THE RSPB has warned that thousands of wild birds around Scotlands coast are being found dead after contracting the H5N1 highly pathogenic strain of avian influenza.

The development demonstrates that the virus is still circulating in the environment.

See also: Europe decides vaccines should complement other avian influenza control measures

Seabird populations are likely to be hit harder by the disease as slower breeding rates could mean declines in numbers over the longer term.

Last year, HPAI was responsible for the loss of more than a third of the Svalbard barnacle goose population that winters around the Solway Estuary, the RSPB said.

The charity is calling on the Scottish Government and NatureScot to “urgently develop a response plan and to see this as a wake-up call that we must take action on the other threats facing our seabirds”.

Dead and dying wild birds

Over the past few weeks, large numbers of dead and dying seabirds have been seen across Scotland.

Shetland appears to be the most heavily affected, but there are increasing numbers of reports from many of Scotland’s islands and coastlines. As reports increase, the number of species affected also appears to be increasing.

There have been reports of widespread deaths at great skua (bonxie) colonies in Shetland, Fair Isle, Orkney, the Western Isles, Handa, the Flannan Isles and St Kilda.

As well as widespread reports of sick and dead gannets at key colonies – most notably Noss in Shetland but also Troup Head in NE Scotland, Bass Rock in the Firth of Forth and elsewhere.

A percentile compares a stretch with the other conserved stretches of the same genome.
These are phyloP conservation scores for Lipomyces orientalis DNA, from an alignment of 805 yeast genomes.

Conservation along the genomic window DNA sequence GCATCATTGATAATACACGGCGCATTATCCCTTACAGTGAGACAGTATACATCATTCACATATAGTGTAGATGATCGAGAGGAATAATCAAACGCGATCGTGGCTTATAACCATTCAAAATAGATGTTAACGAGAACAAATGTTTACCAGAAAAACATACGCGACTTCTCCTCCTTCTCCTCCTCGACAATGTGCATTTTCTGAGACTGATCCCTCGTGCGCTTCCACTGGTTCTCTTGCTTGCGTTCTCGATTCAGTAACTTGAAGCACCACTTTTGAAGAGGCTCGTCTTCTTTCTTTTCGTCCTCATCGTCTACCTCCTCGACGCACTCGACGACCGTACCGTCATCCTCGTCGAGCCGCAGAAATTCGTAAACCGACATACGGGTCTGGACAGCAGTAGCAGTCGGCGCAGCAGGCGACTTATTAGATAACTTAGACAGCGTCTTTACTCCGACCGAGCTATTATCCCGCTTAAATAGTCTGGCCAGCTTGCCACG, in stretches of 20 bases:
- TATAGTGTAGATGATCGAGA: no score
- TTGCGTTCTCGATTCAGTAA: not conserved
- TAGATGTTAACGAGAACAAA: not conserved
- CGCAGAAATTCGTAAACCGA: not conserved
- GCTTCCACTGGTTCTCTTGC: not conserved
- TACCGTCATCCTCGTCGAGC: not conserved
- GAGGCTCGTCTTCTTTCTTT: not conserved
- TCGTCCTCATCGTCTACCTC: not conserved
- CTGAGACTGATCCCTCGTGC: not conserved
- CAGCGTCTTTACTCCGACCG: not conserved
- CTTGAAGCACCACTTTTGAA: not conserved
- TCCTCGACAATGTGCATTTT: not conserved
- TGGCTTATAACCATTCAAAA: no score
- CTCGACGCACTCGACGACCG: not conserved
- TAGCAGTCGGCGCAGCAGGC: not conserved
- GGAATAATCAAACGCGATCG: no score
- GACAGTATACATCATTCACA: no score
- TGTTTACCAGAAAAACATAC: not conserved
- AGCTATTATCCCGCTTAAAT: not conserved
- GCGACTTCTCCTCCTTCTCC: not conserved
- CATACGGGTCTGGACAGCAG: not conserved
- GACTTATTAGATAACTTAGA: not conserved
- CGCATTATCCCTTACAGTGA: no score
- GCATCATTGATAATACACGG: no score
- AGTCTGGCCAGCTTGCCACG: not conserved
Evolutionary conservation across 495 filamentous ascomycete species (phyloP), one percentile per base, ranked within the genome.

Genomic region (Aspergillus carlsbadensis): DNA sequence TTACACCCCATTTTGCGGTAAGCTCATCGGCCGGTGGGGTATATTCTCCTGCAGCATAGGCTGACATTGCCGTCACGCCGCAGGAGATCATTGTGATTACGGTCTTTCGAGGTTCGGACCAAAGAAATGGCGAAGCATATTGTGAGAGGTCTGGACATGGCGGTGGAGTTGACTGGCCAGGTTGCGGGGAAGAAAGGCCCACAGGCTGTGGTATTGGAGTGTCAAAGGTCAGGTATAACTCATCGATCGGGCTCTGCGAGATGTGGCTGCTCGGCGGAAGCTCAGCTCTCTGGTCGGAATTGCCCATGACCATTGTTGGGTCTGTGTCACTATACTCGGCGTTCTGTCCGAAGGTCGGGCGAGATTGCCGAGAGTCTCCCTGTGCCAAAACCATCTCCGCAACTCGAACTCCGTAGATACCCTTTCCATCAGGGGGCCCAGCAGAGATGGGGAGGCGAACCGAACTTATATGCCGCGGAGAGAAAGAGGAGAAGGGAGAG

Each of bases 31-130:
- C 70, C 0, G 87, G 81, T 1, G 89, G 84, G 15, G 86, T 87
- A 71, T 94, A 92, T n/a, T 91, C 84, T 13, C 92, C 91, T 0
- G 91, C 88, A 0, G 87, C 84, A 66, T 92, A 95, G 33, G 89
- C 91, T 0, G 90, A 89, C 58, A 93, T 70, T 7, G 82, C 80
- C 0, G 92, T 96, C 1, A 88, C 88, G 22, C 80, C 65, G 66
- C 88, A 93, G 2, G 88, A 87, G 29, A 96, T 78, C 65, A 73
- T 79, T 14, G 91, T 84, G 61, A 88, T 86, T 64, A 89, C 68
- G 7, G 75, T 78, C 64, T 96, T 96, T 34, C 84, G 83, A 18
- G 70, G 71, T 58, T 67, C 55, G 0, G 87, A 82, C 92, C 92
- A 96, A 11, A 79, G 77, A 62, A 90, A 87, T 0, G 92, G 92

Globally significant species

Scotland has 60% of the world’s population of breeding great skuas and 46% of breeding gannets.

There are also reports of high mortality in sandwich and Arctic terns and elevated numbers of dead guillemots at a colony on the Mull of Galloway.

Stewart Bain, of RSPB Scotland, said: “The number of dead birds along our coastlines in Orkney is heart-breaking to see and the range of affected species is causing much concern in the community.

“As we head into summer, more and more people will have first-hand experience of the devastation this virus is causing.

Report dead birds

“Safety remains paramount and you should avoid contact with any dead or dying birds, but please report them to the DEFRA helpline. This will help give a clearer picture of the situation and inform how it is dealt with. You can also try to be even more careful than normal about not disturbing nesting or birds.”

“This spring, Scotland’s globally important seabird populations are now bearing the brunt and fears are that the long-term impact on these species could be much more severe.

“Seabirds are long-lived, take longer to reach breeding age and tend to produce fewer offspring than geese meaning impacts of high adult mortality on future numbers could be much more significant and any recovery take far longer.

“Yet, seabirds already face many other significant threats and many species have suffered severe declines in numbers over recent decades.”

The charity urged people to report dead or sick birds as soon as possible to the DEFRA helpline on 03459 33 55 77.